Ang Lee's 2000 martial arts hit "Crouching Tiger, Hidden Dragon" made more than US$130 million (EURO 96.1 million) at the U.S. box office and won four Oscars.
One would think the movie's success would have brought great wealth to the family of the late Chinese author Wang Dulu, who wrote the novel that inspired the film.
Not so, Wang's son says in Canadian court documents seen Friday by The Associated Press.
Wang Hong said the Wang family only received US$30,000 (EURO 22,178) because they were ignorant about the movie industry and the law.
"Because we did not understand the motion picture business when we signed the 1997 agreement, we had left ourselves in a position where we were unprotected in many ways ... and we feel that we were given no proper opportunity to consider the 1999 declaration with the benefit of proper legal advice," Wang said in an affidavit filed in a court in the Canadian city of Regina last year.
He was referring to the agreements that awarded the movie rights to "Crouching Tiger" to the filmmakers.
Wang, however, did not accuse director Lee or his producers of cheating the Wang family.
Now more cautious about protecting the legal rights of his father's works, Wang Hong, a research scientist for Canada's agricultural agency who lives near Regina, has been caught up in a lawsuit over the movie rights to his father's other novels.
The novel "Crouching Tiger, Hidden Dragon," was part of a series of five novels called "The Crane-Iron Pentotogy."
Both Columbia Pictures and Hollywood producers Harvey and Bob Weinstein's The Weinstein Co. claim they have agreements with Wang to buy the movie rights to the four other novels in his father's series.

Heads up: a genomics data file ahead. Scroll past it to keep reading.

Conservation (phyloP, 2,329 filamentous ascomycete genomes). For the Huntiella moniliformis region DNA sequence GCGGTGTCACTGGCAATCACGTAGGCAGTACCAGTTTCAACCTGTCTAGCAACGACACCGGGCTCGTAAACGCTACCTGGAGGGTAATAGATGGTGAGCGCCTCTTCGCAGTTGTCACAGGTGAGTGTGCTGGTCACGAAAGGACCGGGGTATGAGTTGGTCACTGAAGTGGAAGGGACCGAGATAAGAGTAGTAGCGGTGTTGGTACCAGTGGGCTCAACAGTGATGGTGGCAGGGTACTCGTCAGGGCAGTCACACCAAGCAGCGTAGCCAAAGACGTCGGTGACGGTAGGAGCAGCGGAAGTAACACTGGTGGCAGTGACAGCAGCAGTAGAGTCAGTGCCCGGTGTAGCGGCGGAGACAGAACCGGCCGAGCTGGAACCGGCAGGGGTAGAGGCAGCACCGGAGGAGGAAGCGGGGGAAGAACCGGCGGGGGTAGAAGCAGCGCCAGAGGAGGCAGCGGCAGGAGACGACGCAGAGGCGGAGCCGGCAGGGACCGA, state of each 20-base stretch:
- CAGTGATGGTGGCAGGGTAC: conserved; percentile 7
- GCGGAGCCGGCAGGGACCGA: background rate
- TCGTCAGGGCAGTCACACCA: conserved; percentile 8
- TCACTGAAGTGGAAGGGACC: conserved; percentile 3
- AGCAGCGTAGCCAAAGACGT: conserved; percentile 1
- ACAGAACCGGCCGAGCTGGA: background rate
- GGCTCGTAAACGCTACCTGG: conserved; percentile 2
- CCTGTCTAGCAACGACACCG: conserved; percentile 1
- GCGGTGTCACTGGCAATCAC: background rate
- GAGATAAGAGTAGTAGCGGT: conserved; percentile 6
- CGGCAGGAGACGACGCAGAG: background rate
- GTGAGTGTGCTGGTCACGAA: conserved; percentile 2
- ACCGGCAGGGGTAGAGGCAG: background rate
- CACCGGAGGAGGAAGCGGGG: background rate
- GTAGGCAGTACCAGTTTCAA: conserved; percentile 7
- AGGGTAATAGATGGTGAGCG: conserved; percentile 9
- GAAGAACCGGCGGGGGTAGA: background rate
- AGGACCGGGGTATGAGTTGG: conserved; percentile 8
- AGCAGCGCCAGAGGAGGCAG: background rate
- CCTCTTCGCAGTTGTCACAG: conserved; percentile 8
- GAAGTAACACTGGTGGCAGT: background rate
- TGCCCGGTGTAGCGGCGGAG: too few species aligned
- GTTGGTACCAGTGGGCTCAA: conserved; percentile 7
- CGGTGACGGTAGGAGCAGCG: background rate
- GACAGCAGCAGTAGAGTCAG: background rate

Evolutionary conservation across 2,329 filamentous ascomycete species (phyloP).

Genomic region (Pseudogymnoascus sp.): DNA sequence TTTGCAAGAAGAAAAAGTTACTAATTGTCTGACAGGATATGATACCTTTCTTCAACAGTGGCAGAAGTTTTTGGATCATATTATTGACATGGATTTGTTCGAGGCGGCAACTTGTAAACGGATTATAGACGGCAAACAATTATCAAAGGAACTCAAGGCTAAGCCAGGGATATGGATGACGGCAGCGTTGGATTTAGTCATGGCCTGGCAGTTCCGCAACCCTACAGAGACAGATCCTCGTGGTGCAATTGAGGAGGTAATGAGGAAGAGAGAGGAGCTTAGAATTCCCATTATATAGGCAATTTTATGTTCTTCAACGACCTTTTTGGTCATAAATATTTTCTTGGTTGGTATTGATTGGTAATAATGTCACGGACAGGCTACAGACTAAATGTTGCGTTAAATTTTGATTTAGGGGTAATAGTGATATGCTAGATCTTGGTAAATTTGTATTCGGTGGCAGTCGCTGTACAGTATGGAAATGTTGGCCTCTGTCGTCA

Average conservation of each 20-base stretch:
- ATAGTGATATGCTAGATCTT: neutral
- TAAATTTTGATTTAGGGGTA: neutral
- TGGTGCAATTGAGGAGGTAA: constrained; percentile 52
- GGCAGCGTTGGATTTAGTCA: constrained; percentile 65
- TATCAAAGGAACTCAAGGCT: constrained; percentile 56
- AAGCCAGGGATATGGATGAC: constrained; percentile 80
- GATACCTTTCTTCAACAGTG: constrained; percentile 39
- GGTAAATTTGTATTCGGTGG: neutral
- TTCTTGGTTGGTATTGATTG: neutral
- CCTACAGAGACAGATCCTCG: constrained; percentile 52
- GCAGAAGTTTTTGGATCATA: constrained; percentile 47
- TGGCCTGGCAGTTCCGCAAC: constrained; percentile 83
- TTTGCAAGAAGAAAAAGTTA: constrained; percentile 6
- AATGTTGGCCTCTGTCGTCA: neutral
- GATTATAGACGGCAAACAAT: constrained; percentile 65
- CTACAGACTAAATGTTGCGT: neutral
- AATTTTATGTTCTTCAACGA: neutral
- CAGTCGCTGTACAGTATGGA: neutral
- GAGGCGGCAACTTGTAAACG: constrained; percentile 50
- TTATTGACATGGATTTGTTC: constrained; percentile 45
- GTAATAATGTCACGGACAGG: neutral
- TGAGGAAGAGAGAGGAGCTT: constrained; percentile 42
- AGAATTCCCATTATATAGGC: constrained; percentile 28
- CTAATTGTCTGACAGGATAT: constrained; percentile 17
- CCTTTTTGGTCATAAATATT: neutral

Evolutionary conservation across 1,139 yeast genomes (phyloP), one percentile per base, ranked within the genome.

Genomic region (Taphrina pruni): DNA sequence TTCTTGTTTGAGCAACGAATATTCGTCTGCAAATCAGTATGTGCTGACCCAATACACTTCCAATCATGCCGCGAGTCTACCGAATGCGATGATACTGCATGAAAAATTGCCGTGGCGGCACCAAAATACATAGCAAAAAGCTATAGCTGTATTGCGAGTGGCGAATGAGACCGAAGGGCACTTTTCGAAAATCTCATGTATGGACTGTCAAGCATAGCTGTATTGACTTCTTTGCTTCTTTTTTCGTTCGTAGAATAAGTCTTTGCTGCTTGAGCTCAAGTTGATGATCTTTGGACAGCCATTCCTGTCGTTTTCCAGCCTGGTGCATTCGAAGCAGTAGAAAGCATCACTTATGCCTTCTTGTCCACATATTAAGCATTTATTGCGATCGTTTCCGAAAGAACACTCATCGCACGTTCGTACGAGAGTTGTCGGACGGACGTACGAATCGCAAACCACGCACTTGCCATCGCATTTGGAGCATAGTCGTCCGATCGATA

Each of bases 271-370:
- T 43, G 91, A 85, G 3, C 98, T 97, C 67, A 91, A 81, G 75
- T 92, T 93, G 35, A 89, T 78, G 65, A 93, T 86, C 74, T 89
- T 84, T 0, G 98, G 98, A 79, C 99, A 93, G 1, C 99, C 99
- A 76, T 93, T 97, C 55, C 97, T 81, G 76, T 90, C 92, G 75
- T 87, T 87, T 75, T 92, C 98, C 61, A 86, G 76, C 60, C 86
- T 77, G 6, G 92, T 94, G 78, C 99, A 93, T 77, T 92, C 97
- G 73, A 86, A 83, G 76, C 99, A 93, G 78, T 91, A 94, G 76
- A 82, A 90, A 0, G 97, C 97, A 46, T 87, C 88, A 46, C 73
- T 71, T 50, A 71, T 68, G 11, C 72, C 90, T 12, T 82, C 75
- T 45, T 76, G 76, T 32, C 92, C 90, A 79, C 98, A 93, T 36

Columbia Pictures filed a lawsuit in Regina against Wang and The Weinstein Co. in April 2006 seeking to block any agreement between the two defendants about the novels and seeking damages of US$200 million (EURO 147.9 million).
Wang, however, says in his affidavit while he negotiated with Columbia Pictures he never received a binding agreement from them. He said he has reached agreements with The Weinstein Co. but didn't elaborate on its terms.
Wang and The Weinstein Co. tried to kill Columbia Pictures' lawsuit or move it to California, but a Regina court rejected their request in July 2006.
An appeals court upheld the lower court ruling in January, the Regina Leader-Post newspaper reported. Wang and The Weinstein Co. can now appeal to the Supreme Court of Canada.
Wang, his lawyer Robert Leurer, Columbia Pictures and The Weinstein Co. did not respond to e-mails from The AP seeking comment on the lawsuit.